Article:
WASHINGTON – The Federal Reserve expressed more confidence in the U.S. economy even as Japan’s nuclear crisis raised worries around the globe.
The Fed said the economic recovery is on “firmer footing” and the jobs market is “improving gradually,” in a statement released after its meeting Tuesday.
That’s a more upbeat tone from its previous meeting on Jan. 26. After that meeting, Fed policymakers said the rate of economic activity was “insufficient” to bring about “significant improvement” in the job market.
The Fed on Tuesday, in a unanimous decision, said it was maintaining the pace of its $600 billion Treasury bond-purchase program to help the economy grow more strongly and to lower unemployment, which now stands at 8.9 percent.
The Fed made no mention of Japan’s crisis, which caused stocks to plunge earlier in the day. But the Fed’s stimulative policy would help the U.S. economy withstand widening economic risks from home and abroad.
The bond-purchase program, which is slated to end in June, is intended to lower loan rates and boost stock prices. Those forces should spur Americans to spend more and companies to hire more.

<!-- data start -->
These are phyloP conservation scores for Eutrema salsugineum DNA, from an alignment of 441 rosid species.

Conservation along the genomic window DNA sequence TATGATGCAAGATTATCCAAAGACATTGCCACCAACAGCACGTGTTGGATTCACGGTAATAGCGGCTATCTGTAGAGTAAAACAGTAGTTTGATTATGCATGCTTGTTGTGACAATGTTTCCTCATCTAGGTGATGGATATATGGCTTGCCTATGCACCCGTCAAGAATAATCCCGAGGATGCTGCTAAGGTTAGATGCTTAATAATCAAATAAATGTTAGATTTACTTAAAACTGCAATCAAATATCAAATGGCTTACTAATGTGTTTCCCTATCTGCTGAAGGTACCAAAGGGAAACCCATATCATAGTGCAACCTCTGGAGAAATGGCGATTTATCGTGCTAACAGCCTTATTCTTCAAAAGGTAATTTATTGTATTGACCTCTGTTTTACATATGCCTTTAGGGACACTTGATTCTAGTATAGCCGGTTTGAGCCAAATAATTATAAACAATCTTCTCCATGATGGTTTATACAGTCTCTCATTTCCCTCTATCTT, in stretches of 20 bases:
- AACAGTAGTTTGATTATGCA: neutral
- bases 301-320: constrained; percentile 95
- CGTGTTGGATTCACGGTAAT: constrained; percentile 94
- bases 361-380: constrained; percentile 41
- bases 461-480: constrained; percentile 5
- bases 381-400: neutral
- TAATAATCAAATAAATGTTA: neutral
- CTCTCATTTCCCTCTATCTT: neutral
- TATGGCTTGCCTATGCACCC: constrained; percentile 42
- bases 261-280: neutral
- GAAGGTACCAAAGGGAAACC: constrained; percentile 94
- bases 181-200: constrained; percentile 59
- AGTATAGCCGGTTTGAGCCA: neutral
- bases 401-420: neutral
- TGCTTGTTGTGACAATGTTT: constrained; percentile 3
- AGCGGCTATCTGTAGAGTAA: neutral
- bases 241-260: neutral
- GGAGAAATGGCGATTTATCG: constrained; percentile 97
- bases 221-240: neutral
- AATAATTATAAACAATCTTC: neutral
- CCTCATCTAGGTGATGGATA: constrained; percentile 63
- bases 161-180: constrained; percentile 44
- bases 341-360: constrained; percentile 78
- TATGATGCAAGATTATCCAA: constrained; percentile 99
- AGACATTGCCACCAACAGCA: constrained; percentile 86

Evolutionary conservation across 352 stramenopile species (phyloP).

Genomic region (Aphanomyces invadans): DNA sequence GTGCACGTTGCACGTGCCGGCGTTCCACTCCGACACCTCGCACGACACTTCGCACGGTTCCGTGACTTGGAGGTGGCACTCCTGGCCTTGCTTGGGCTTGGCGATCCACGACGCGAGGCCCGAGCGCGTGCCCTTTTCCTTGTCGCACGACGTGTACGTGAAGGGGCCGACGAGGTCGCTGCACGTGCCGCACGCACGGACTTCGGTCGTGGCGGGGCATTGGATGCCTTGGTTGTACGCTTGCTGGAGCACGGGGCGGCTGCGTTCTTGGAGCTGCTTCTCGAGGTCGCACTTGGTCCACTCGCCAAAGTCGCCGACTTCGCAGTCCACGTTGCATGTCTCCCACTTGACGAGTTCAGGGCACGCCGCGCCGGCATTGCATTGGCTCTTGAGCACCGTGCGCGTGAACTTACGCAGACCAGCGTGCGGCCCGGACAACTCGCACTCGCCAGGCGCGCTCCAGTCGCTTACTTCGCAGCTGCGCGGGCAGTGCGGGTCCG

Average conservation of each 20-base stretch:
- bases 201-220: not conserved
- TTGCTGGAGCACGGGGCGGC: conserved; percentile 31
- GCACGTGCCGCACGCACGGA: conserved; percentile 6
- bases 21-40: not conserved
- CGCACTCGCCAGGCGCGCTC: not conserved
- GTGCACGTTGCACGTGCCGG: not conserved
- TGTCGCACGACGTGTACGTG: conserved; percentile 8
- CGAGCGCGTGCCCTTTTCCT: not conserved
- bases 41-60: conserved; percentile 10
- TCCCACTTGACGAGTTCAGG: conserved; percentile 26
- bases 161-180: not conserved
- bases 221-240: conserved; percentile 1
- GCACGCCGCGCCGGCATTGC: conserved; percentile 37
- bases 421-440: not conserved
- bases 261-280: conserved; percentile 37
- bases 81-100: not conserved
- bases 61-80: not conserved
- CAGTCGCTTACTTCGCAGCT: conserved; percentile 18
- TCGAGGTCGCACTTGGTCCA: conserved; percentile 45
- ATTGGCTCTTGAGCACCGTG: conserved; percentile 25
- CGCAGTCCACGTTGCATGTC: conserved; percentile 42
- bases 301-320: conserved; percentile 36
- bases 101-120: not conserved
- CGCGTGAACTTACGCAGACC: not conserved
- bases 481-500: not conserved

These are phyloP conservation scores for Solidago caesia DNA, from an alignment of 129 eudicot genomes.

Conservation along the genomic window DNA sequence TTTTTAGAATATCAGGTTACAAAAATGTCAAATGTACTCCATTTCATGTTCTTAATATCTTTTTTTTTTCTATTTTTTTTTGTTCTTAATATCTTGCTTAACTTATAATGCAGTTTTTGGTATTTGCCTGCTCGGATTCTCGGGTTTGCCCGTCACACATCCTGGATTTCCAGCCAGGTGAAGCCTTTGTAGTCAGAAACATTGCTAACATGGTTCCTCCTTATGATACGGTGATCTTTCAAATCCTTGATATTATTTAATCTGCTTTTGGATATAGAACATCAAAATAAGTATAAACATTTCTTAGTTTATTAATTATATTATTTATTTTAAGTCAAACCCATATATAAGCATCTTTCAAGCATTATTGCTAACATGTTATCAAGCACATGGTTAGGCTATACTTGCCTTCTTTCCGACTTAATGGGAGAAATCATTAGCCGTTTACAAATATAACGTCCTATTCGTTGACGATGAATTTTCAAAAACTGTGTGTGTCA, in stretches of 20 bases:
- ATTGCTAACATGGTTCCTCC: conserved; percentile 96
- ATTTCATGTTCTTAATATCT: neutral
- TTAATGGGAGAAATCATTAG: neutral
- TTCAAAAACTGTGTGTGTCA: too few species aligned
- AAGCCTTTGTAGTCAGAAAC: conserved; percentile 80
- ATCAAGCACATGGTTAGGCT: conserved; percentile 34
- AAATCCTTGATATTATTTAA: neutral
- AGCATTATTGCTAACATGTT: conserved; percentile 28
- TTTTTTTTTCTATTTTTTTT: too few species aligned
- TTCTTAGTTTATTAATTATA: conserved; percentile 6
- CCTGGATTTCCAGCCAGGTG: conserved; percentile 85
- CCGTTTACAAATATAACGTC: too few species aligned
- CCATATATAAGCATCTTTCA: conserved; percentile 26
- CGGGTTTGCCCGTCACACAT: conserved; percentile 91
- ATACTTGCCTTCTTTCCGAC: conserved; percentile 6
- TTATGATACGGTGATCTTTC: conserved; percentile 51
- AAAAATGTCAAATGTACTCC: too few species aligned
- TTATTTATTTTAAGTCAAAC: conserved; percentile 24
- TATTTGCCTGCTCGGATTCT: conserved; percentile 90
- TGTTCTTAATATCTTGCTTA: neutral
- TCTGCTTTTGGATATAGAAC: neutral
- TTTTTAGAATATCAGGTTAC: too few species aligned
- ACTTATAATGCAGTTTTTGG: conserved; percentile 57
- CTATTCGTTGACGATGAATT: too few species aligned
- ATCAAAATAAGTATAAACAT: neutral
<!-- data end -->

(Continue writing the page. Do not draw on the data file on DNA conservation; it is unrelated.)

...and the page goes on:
The Fed also downplayed inflation risks. It said higher prices for energy and other commodities are increasing inflation, but predicted that the pickup in prices will be “transitory.” That’s consistent with the assessment Fed Chairman Ben Bernanke gave to Congress earlier this month. The Fed said it will keep close tabs on inflation trends.
The Fed maintained a pledge to hold its key rate at a record low near zero for an “extended period.”
Many economists don’t think the Fed will start raising rates until early next year. Others think it will be at the end of 2012.